Mystery of the nuclear device lost in India's mountains Nanda Devi

Mystery of the nuclear device lost in India's mountains Nanda Devi

The Nanda Devi Nuclear Device Mystery

Nanda Devi is India's second highest peak, located in the Uttarakhand Garhwal Himalayas. It is also the site of a Cold War espionage mission that went wrong, leaving behind a nuclear-powered listening device that has never been recovered.

The Mission

In 1965, the US Central Intelligence Agency (CIA) and the Indian Intelligence Bureau (IB) collaborated to spy on China's nuclear developments in the Xinjiang Province. China had detonated its first nuclear device in 1964, and the US wanted to monitor its missile tests and capabilities.

The plan was to install a remote sensing station on the summit of Nanda Devi, at an altitude of 25,645 feet (7,817 m). The station would consist of an 8–10 feet high antenna, two transceiver sets, and a radioisotope thermoelectric generator (RTG) powered by seven plutonium capsules. The RTG would provide electricity for the station for several years, and the antenna would relay signals to a base station in India.

The CIA and the IB recruited a team of Indian and American climbers, led by Captain Manmohan Singh Kohli, an internationally-renowned mountaineer who worked for the IB. The team carried the equipment up the mountain in October 1965, but encountered a severe blizzard at Camp IV, well short of the peak. They decided to abort the mission and return to the base. They left behind the equipment in a sheltered cranny on a mountainside, hoping to retrieve it in the spring.

The Aftermath

In May 1966, a follow-up Indian expedition went back to Camp IV to recover the equipment and complete the mission. To their dismay, they found no trace of the RTG or its plutonium capsules. They suspected that an avalanche or a landslide had carried them away.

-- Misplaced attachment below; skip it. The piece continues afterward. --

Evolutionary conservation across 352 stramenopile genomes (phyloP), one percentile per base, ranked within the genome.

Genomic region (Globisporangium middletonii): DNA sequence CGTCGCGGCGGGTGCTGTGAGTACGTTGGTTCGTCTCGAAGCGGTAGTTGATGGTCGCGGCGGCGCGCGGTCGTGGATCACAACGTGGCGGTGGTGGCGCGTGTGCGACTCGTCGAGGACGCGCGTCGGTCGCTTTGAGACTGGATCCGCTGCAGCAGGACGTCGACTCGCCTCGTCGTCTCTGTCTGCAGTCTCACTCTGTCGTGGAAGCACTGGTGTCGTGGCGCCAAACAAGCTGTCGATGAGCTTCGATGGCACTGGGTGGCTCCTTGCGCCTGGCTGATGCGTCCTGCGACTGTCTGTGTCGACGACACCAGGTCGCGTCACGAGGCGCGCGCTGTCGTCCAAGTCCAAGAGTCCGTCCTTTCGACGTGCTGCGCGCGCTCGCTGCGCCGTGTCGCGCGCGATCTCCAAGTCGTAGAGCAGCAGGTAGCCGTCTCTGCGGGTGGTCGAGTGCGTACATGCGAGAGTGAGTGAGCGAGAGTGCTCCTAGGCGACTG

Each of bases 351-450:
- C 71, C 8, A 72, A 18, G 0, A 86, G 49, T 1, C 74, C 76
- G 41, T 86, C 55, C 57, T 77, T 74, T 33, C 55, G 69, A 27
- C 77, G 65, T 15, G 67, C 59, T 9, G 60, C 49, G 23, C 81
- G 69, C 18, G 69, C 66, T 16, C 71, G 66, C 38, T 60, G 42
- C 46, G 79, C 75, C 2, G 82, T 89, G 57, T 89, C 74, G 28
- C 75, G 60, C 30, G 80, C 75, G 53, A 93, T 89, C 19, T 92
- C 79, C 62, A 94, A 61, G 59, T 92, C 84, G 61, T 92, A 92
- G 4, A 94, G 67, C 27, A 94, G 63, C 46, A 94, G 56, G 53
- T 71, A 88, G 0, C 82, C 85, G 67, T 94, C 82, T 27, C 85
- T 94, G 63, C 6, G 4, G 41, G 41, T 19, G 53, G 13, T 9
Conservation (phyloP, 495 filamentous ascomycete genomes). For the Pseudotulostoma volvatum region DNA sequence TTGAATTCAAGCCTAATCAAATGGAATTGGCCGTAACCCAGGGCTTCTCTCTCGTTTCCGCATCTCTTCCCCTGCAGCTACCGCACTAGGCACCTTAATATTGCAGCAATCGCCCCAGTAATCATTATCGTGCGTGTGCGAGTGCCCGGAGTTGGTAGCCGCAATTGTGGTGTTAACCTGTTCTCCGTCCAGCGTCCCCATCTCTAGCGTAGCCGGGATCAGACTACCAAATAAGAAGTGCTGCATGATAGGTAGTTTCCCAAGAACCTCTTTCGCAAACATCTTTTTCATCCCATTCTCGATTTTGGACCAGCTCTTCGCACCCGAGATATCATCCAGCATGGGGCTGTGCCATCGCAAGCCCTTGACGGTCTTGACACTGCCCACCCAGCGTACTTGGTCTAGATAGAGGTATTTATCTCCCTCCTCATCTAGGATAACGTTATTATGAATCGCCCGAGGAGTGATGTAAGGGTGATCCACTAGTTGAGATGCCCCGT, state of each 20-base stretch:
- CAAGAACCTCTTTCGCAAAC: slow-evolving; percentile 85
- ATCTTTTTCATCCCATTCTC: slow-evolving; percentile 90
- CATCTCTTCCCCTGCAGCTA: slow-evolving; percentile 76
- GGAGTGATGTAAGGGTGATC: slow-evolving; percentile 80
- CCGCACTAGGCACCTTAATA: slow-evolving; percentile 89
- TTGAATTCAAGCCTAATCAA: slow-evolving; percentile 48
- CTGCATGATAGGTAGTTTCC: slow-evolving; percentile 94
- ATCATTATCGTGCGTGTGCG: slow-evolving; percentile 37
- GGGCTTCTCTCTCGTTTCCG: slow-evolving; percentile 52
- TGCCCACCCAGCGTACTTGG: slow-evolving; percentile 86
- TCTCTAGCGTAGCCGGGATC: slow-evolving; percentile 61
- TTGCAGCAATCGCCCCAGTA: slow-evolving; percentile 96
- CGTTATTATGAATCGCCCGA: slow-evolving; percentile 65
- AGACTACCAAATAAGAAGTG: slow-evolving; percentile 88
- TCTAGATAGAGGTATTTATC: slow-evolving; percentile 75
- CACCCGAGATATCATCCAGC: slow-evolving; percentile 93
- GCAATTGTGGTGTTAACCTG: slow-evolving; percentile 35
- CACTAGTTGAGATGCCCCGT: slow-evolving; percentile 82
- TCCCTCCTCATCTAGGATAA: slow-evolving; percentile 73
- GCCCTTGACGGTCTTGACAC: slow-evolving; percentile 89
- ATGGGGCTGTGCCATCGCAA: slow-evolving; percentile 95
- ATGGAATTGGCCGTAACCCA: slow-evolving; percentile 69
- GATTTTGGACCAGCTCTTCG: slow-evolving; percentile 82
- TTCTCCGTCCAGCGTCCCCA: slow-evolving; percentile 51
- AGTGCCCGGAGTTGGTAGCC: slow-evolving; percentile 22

The CIA and the IB launched several more expeditions to locate and retrieve the lost device, but none of them succeeded. They even used neutron detectors to scan the area for plutonium radiation, but found nothing. They concluded that the device and its capsules were buried deep under snow and ice, or had fallen into a crevasse or a river.

The CIA eventually managed to install another nuclear-powered station near the summit of Nanda Kot, another peak in the region, in 1967. The station worked for a few months and confirmed that China did not have a long-range nuclear bomb at that time.

The Mystery

More than half a century later, the fate of the Nanda Devi nuclear device remains unknown. Some believe that it is still somewhere on the mountain, slowly depleting its plutonium cores. Some fear that it could leak radiation into the environment or trigger a disaster if disturbed by natural forces or human activity. Some claim that it was secretly retrieved by Indian intelligence or other parties for study or use.

The villagers of Raini, a farming mountain village near Nanda Devi, have grown up with this story and its implications. They have witnessed several floods and landslides in their region over the years, and some of them blame them on the device. They also worry about their health and safety from possible exposure to radiation.

The Indian government has maintained that there is no cause for alarm or concern. It has stated that the device poses no threat to humans or nature, as it is well shielded and has a very low probability of leakage. It has also assured that it has conducted regular surveys and monitoring of the area and has found no evidence of any contamination or abnormality.

However, some experts and activists have challenged these claims and demanded more transparency and accountability from the authorities. They have argued that there is not enough data or information available on the device's location, condition or impact. They have also called for more scientific studies and independent investigations to assess the risks and consequences of this nuclear legacy.